Reducing environmental impact is increasingly important for all organisations. Now the European methacrylates industry has produced its first combined LCA for MMA produced via the ACH route, which includes an environmental product declaration. Generated using state-of-the-art methodology, the benefits of this brand new LCA to us, as producers, and to our customers, as users, are far reaching. Lucite International’s (LI) Global Sustainability Manager, Andy Bragg considers the importance of this huge step forward for our industry.

Life Cycle Assessment (LCA) is one means of helping to build a picture of what happens throughout the life of a product; from obtaining raw materials to creation, right through to end of life, when it is either recycled or disposed of.

Andy said: “As part of a CEFIC Methacrylates industry group sponsored study, the three key MMA producers in Europe – including LI – have each carried out individual studies to generate LCAs for their products. Independent of this work PlasticsEurope decided to update the information held in its EcoProfile database using the latest methodology and standards. We were than able to volunteer our studies as an early entry into the database revision, which Plastics Europe used to produce a single European LCA report for Methyl Methacrylate. We’re delighted to be able to announce that this externally verified report is now available to view in full at:” The PlasticsEurope report is also available to download from the LI EAME Monomers website.

Why is this such good news for us all those who work with MMA?
The European Union is working towards all materials having an Environmental Product Declaration (EPD). An EPD is a verified document that captures a product’s environmental data based on LCA and other relevant information in accordance with the international standard ISO14025 (Type III Environmental Declarations). Andy continued: “The EPD sits alongside the REACH Safety Data Sheet (SDS) and Technical Data Sheet (TSD) to provide a comprehensive view of the safety, health and environmental characteristics of that product. If you are carrying out your own LCA for products that you manufacture then the new MMA LCA, produced to the latest standard, can be used as a building block towards this.”

More sophisticated LCA approach uncovers MMA’s lead performance
PlasticsEurope last collected information on acrylics for its EcoProfile database in the mid 1990s. Since then much has changed. LCA methodology has being expanded and enhanced, new international standards have been implemented, background information on feedstocks and the environment impact of emissions has significantly increased and manufacturing conversion and energy efficiencies have improved. As a result the completion of an externally validated LCA represents a more complete and accurate summary of the environmental impact of the product under consideration. From the new MMA LCA report the environmental impact most commonly considered is the Global Warming Potential (GWP) – also commonly referred to as the ‘carbon footprint’. The EPD for MMA manufactured in Europe reports that the GWP is about 3.5kg CO2/kg of MMA. This compares to GWP values of 4.1kg CO2/kg for polycarbonate and 2.25kg CO2/kg for polystyrene.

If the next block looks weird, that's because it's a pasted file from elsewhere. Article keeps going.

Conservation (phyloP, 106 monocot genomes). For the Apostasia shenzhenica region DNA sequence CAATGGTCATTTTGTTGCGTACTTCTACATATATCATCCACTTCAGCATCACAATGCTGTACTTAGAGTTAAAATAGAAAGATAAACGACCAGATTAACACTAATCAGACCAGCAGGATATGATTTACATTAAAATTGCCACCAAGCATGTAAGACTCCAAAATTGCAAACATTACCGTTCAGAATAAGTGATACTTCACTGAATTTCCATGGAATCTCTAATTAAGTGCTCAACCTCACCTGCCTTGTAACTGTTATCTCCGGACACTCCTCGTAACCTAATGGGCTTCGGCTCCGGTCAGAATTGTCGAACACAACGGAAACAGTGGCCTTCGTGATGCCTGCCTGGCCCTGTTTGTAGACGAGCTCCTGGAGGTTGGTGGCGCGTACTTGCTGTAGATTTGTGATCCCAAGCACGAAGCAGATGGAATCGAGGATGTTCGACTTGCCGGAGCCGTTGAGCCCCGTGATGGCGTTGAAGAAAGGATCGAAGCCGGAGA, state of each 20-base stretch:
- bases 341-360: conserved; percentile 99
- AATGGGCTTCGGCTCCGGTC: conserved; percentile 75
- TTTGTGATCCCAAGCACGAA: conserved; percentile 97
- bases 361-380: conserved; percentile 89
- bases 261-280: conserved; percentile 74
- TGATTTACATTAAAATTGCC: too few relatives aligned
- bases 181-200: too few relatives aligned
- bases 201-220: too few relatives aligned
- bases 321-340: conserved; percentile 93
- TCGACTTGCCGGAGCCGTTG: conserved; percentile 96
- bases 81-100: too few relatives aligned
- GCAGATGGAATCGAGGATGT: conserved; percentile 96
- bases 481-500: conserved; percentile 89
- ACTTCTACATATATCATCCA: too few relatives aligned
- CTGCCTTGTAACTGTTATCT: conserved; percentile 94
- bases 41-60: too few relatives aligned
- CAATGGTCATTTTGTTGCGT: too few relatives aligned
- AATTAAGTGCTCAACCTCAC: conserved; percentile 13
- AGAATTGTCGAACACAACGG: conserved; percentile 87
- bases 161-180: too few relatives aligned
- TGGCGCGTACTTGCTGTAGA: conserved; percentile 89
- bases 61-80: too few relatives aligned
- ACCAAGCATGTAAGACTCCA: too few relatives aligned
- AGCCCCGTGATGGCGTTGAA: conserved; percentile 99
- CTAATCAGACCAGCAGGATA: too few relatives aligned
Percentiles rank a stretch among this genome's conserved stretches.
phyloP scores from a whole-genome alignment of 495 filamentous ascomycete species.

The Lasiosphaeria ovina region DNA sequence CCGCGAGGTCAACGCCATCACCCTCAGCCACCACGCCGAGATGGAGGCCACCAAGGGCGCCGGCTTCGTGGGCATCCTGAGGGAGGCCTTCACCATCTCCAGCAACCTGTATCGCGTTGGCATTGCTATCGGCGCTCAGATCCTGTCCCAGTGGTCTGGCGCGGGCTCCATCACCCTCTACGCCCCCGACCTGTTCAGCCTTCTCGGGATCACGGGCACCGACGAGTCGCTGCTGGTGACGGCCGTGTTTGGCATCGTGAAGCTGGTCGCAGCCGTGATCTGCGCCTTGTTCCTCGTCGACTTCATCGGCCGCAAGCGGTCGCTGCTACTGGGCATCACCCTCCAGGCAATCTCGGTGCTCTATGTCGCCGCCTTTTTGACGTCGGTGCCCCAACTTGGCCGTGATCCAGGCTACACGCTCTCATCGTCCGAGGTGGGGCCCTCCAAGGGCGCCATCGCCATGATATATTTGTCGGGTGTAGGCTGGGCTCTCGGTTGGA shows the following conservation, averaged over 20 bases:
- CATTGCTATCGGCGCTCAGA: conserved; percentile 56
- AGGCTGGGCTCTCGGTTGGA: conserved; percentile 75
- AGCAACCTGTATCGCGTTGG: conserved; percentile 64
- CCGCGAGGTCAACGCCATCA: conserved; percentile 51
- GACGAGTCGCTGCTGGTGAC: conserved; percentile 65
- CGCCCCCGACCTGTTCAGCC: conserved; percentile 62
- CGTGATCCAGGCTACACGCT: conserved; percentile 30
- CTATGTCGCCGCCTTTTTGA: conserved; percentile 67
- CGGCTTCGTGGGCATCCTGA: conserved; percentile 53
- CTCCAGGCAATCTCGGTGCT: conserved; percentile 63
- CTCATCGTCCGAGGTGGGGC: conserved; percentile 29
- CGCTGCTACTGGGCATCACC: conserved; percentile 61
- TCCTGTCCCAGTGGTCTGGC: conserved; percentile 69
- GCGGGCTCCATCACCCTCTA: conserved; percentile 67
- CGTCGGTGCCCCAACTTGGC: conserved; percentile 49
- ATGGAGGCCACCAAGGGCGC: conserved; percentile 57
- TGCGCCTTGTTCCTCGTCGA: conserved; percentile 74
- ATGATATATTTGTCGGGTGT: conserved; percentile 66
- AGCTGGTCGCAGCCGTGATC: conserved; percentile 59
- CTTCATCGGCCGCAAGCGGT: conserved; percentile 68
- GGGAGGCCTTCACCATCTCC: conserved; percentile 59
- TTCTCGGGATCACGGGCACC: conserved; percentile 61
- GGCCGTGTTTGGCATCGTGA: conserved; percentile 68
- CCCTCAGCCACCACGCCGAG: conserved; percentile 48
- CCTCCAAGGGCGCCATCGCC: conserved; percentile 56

Is LCA alone enough to make a comparison?
Andy commented: “GWP, or carbon footprint, is just one indicator that can be used to compare alternative products. However, to fully assess a material, a range of indicators must be taken into account, some of which are not easily available in the public domain. For example, there has been a trend towards bio-based products as these can reduce carbon footprint. At first glance, this may appear to be positive as it achieves the desired move away from reliance on fossil based feedstocks. However, if the bio-feedstock is made from materials that might otherwise have been destined for the food chain, or is produced on land reclaimed from virgin forest, or it results in additional water usage then the real benefits become more questionable. So, while understanding the product carbon footprint is a key component in making a comparison, it is essential that it is used in conjunction with all additional information, which is assessed in an LCA, to ensure a comprehensive view.”

So what comes next?
Andy concluded: “The plan is to revise the MMA LCA data every four years, with the expectation that the on-going energy efficiency improvements and continuing technology advancements will contribute towards a lowering of the LCA number over time. Over the next three to four years, the LCAs for all plastics will be updated and made available on the Plastics Europe website, which is public domain data.”